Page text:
OK, first of all, the moniker is a little misleading. In name alone, The New Orleans Jazz & Heritage Festival has a mildly stodgy ring to it, like some kind of leisurely quasi-educational town fair. And granted, back in the day, Jazz Fest actually did resemble that quaint little town fair- in 1970, the first iteration included four stages and a gospel tent, drawing a crowd of about 350 people.
But over the past 46 years, Jazz Fest has ballooned into a rollicking seven-day monster, with a huge musical bill that stacks giants like Pearl Jam and Red Hot Chili Peppers alongside legions of lesser-known and local artists. This year’s Jazz Fest, held between April 22 and May 1, was attended by over 425,000 fans. Like any serious-minded rock-and-roll vagabond, I consider it my musical duty to investigate any event with this much history and hype behind it.
Right from Day One, I feel like I’m a few decades late to the party. I mix it up with some of the locals and overhear plenty of gripes about The Way It Used To Be, back when tickets cost 3 bucks and a casual fan could still see the stage. As a tourist, I’m having a blast, but as a discriminating concert veteran, I get what the locals are saying. The crowd is overwhelming. The sound is not great, especially from the Acura Stage, where most of the headliners perform. The walkways quickly become dirty and disorganized, as trash cans start to resemble small landfills.
And yet, such chaos is a small price to pay for rootsy charm. Jazz Fest is the rare large-scale festival that stays true to its eclectic local culture, spotlighting homegrown acts like Galactic, Trombone Shorty, and Better Than Ezra in their own big backyard. It’s a nice contradiction to so many other major music festivals, most of which are programmed by industry promoters and corporate bidders throwing darts at a list of hot young electropop bands.
On Day Two, I meet an old-timer selling crawfish enchiladas, a recipe supposedly tailored to the specifications of BB King himself, back when King topped the 1994 lineup. I ask him how this year’s event compares to previous years, and the crawfish vendor tells me, without a trace of irony, “Nobody comes to Jazz Fest anymore. It’s too crowded.”
The food tents, by the way, are where you find the real breakout stars. In many cases, the vendors are more famous than the musicians playing across the field. By my count, there are just as many people clamoring for Leidenheimers Po’ Boy Sandwiches as there are for Van Morrison.
On Day Three, I meet a group of Loyola students who are there to see Nick Jonas. They’re vaguely aware that the Red Hot Chili Peppers are scheduled to play a different stage at the same time, and they don’t care. I scold them for having terrible taste in music, and they bust my balls for having never heard of The Binder Bakery. In case it wasn’t already clear, the only thing more sacred than the music around here is the food.
The Chili Peppers take the stage and launch into Can’t Stop around 5. The acoustics are still not great, but the band is lively and loose. They play most of their hits and wrap up a jammy encore by 7. Which brings me to the curfew. Apparently, the Chili Peppers can stop, and they have a hard out at 7PM, just like everyone else at Jazz Fest.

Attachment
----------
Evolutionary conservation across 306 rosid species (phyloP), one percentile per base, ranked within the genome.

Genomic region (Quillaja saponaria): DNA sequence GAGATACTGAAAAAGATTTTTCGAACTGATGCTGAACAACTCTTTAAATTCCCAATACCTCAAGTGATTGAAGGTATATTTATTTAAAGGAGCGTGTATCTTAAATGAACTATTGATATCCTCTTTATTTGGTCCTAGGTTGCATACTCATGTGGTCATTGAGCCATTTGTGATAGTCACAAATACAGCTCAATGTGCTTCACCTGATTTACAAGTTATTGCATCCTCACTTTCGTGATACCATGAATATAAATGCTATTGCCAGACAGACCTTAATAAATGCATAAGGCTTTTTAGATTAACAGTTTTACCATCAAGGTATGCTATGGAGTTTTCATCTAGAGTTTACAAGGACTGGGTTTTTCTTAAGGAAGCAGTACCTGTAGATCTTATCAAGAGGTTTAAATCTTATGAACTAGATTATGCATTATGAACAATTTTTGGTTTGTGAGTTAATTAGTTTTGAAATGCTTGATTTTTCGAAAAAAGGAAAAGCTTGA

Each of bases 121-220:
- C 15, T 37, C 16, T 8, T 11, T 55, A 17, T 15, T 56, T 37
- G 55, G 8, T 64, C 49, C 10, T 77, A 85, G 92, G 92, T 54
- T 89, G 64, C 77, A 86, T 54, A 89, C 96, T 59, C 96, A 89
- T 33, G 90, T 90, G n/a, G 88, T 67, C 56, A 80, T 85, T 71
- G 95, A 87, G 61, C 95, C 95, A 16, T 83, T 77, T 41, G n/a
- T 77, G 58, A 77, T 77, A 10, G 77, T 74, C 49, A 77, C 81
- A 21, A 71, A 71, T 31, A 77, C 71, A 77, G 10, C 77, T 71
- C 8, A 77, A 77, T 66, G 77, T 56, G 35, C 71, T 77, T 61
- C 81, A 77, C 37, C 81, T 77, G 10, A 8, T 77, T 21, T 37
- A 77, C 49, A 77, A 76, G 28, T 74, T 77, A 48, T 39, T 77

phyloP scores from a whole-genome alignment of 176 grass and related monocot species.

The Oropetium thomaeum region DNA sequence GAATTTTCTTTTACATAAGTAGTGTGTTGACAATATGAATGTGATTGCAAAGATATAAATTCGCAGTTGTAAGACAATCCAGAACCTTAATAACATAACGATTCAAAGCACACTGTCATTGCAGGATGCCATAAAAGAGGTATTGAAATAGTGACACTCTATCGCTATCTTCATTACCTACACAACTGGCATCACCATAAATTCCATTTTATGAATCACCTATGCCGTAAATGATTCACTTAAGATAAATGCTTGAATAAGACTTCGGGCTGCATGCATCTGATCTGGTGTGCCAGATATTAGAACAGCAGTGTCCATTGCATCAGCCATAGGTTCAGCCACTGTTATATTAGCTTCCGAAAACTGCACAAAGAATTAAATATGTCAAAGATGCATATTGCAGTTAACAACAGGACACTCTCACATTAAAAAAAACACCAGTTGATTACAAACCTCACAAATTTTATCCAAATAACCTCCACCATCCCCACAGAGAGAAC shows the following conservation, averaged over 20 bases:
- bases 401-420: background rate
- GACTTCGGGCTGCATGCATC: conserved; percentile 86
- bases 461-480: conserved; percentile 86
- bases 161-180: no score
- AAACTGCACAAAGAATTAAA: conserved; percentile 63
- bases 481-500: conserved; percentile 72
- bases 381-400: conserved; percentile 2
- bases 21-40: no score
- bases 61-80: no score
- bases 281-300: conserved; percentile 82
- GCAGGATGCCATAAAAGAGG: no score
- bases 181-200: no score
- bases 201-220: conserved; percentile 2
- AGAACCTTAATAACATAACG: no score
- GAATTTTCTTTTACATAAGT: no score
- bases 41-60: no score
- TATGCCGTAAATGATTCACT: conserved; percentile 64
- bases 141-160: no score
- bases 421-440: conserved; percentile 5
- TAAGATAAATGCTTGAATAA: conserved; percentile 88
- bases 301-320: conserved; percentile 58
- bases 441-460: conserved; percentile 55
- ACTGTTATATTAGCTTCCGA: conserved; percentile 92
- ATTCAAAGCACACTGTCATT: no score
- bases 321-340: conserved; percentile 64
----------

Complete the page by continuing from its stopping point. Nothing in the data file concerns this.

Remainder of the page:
At first glance, the 7PM curfew seems like a huge drawback, a tragic miscalculation somehow still on the books from the gospel tent days. There’s something distinctly less magical about seeing Pearl Jam take the stage at 4:30 in the afternoon, and it’s even weirder seeing them exit while it’s still light out.
However, as the week goes on, I begin to see the curfew as a stroke of scheduling genius. Other festivals raise a middle finger to human endurance, programming your favorite little indie bands in the early afternoon, and then trotting out the unmissable headliner nine hours later, by which time you’re strung out and dehydrated and sticky with other peoples’ spilled drinks. Jazz Fest serves up their big guns nice and early, and then ushers the crowd back into the surrounding districts with plenty of gas left in the tank, and tourism dollars to be spread further around. The city itself becomes the logical extension of the festival grounds, and all of the day’s performances are really just pre-game to the epic local nightlife.
And yet, by the second and final weekend of Jazz Fest, all manmade curfews become irrelevant. As has been the case since the earliest days of outdoor music, weather is still the One Big Question Mark. Day Six brings torrential downpours, which in turn bring flash floods. Beck, Stevie Wonder, and Snoop Dogg get rained out before they begin.
Day Seven sees a drop in attendance, as the weather barely lets up. Persistent rain turns the whole venue into a soggy, stagnant mess. Neil Young powers through a fierce two-hour set, and the remaining diehards tough it out in ponchos and slickers.
Throughout the day, I hear allusions to Hurricane Katrina- nothing tasteless or insensitive, more like determinedly upbeat, quiet reminders that this city and its festival have bounced back from far worse. As one filthy, barefoot Neil Young fan points out, rock and roll is not supposed to bright and sunny, anyway.
In the end, Jazz Fest concludes not with drums or guitars, but with thunder and lightning. On my way to the exit, I meet a girl who looks like she crawled out of a sewer — soaked to the bone, covered in mud, make-up running down her face. Like me, she broke her phone and lost her friends. She’s already feeling hungover, and has no idea how she’s getting home. She also tells me that she can’t wait for next year.